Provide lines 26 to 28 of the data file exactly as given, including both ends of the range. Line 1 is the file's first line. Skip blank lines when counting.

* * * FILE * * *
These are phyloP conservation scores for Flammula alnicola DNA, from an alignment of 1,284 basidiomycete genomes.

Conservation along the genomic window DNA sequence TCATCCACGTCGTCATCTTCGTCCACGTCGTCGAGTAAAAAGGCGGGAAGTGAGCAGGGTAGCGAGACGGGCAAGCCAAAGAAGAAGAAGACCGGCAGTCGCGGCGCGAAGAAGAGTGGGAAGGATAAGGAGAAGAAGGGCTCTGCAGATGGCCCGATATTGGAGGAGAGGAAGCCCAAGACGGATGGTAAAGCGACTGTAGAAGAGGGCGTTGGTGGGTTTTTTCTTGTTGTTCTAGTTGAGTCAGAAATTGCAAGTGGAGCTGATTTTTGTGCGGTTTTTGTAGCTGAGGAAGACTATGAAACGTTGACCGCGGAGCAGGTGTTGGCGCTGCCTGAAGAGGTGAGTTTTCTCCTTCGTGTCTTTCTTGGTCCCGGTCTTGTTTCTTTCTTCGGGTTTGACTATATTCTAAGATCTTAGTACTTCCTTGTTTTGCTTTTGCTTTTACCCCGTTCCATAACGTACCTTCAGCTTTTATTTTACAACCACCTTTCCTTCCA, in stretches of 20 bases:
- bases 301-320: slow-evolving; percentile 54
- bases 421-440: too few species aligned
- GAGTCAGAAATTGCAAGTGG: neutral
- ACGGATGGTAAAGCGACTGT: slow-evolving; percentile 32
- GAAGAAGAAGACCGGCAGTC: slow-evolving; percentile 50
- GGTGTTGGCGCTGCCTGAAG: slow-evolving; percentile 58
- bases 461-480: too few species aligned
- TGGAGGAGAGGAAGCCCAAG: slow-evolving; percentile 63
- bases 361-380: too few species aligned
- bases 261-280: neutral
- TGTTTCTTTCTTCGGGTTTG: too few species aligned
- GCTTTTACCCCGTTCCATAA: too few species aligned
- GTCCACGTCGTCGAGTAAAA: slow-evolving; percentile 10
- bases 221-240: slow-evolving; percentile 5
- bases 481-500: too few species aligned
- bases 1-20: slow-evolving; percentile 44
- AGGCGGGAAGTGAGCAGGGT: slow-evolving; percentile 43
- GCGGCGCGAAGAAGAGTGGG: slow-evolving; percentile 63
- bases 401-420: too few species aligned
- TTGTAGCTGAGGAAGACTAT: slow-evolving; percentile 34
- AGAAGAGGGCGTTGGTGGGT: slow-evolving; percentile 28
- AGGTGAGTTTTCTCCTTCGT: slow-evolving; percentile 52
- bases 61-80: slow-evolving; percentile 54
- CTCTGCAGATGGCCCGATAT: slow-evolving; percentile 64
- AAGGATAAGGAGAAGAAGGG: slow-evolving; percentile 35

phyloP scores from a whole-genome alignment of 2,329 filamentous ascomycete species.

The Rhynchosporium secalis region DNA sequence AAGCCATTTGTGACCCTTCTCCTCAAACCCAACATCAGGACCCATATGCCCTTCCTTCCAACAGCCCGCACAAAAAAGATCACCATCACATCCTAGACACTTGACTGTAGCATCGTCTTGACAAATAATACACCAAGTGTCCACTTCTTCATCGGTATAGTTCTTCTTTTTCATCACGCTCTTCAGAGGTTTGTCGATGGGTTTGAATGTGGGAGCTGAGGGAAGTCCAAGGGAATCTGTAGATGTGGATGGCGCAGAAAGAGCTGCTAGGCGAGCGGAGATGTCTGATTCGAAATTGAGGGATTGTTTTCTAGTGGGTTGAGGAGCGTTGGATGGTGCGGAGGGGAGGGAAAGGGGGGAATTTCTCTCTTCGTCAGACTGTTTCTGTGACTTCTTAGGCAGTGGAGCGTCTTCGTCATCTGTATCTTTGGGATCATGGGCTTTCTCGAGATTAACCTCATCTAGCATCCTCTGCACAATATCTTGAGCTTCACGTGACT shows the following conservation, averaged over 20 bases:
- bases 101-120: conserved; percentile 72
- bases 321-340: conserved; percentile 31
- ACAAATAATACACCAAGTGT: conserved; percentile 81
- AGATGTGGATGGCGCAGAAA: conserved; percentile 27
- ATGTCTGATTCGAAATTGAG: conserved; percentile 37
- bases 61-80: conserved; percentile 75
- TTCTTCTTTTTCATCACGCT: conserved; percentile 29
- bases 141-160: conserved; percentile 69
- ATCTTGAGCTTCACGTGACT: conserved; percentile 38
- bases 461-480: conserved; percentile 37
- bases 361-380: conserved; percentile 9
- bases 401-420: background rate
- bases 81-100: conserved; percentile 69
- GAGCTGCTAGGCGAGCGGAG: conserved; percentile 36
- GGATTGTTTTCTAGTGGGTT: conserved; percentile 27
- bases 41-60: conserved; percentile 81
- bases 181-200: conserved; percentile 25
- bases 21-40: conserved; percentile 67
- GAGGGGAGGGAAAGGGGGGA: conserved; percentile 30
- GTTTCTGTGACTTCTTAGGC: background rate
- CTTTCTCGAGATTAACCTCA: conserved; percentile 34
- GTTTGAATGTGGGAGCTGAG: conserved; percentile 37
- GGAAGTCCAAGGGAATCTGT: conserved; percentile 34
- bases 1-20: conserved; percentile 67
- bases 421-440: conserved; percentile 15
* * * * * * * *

- CTCTGCAGATGGCCCGATAT: slow-evolving; percentile 64
- AAGGATAAGGAGAAGAAGGG: slow-evolving; percentile 35

phyloP scores from a whole-genome alignment of 2,329 filamentous ascomycete species.